An evening of challenging and empowering debate on 26th March at London Metropolitan University brought together students of London Metropolitan University, the Sustainable Development Goals Network, UK Africa Diaspora Forum, and the Let Toys Be Toys campaign.
The debate was wide-ranging and highlighted the deeply ingrained gender stereotyping in advertising, children’s perceptions of themselves and others, and the wider implications for equal representation in STEM careers and in universities.
Gender equality benefits everyone, not just girls
Did you know that mothers are 3 times more likely to talk to their daughters about emotions that their sons? Did you know that teachers are more likely to spend time with girls with boys?
The evening opened with challenging questions from Olivia Dickinson from the Let Toys Be Toys campaign about how experiences in a child’s early years forms their expectations of later life. This was a great way to present SDG Goal 5: Gender Equality in its entirety, as it’s not just women and girls that need to fight for their rights, boys and men are also disadvantaged with unrealistic expectations. In schools, both boys and girls benefit from being encouraged to be active, take the lead and experiment and create, and be cooperative and emotional.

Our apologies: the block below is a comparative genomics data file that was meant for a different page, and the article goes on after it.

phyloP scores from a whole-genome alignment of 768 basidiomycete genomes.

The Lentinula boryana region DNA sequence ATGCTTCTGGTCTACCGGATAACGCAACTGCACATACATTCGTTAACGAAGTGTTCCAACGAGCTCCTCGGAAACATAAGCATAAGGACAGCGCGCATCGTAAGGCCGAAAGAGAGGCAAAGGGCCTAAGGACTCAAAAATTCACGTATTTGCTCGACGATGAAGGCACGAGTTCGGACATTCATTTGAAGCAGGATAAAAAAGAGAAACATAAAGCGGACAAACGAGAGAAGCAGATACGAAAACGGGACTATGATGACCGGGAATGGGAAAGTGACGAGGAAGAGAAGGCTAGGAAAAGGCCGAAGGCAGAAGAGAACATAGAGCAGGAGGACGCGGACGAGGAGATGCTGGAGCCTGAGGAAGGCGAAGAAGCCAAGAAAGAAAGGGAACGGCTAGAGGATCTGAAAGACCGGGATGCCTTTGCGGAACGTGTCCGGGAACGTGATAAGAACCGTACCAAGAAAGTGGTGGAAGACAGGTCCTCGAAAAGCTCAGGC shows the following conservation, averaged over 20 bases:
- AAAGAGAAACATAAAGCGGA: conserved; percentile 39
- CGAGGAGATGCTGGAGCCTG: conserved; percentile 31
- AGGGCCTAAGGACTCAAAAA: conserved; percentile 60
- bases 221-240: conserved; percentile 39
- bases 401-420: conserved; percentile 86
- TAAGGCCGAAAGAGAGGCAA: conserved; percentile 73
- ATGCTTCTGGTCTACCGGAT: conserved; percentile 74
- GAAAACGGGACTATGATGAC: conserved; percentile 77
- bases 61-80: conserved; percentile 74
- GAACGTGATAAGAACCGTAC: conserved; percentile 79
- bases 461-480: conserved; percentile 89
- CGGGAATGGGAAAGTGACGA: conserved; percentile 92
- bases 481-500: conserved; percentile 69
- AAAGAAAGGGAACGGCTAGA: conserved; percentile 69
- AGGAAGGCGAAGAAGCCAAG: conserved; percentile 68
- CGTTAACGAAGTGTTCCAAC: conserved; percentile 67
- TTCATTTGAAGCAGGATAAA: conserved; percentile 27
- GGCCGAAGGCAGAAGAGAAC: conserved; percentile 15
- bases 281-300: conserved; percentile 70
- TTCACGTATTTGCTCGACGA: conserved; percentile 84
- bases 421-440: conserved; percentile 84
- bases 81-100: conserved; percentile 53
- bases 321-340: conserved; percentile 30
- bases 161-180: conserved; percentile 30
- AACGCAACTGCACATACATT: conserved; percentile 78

Armed with multiple examples of gendered colour schemes- blue for boys and pink for girls- and toy aisles divided between boys’ and girls’ toys, she highlighted how stereotyped children are from an early age- most of which is hidden in plain sight.
Will the uncertain future of retailers help or hinder gender-equal advertising ?
It was also great to see some successes of the campaign, including viral social media posts and examples of retailers who have been officially recognised for their best practices. It was notable however that many of the largest retailers, such as ASDA still showed little willingness to engage on the issue and one of the key advocates for change, ‘Toys R Us’ is now absent from the high street. Given the demise of the traditional high street and the challenges facing retail, this raises questions about how to tackle gender stereotyping in online retailing and websites.
This presents an exciting arena for change, given the rapidly changing world of digital advertising, increasing representation of women in tech and digital marketing, and an increasing acknowledgement of the role of unconscious biases on everyday life. As retailers increasingly sell experiences not products, is there also room for a more gender- equal approach to retailers’ ‘PR experiences’? Could this become a key differentiator in a tightly contested market? Similar to RestaurantHER, a recent innovation from Grubhub, an online map displaying women-owned restaurants across the USA.
Now we’ve seen the power of unconscious biases, what’s next?
Olivia also highlighted our tendency for unconscious bias- the fast judgements we make about people and situations without realising- often reinforcing negative stereotypes -The definition of which generated much discussion.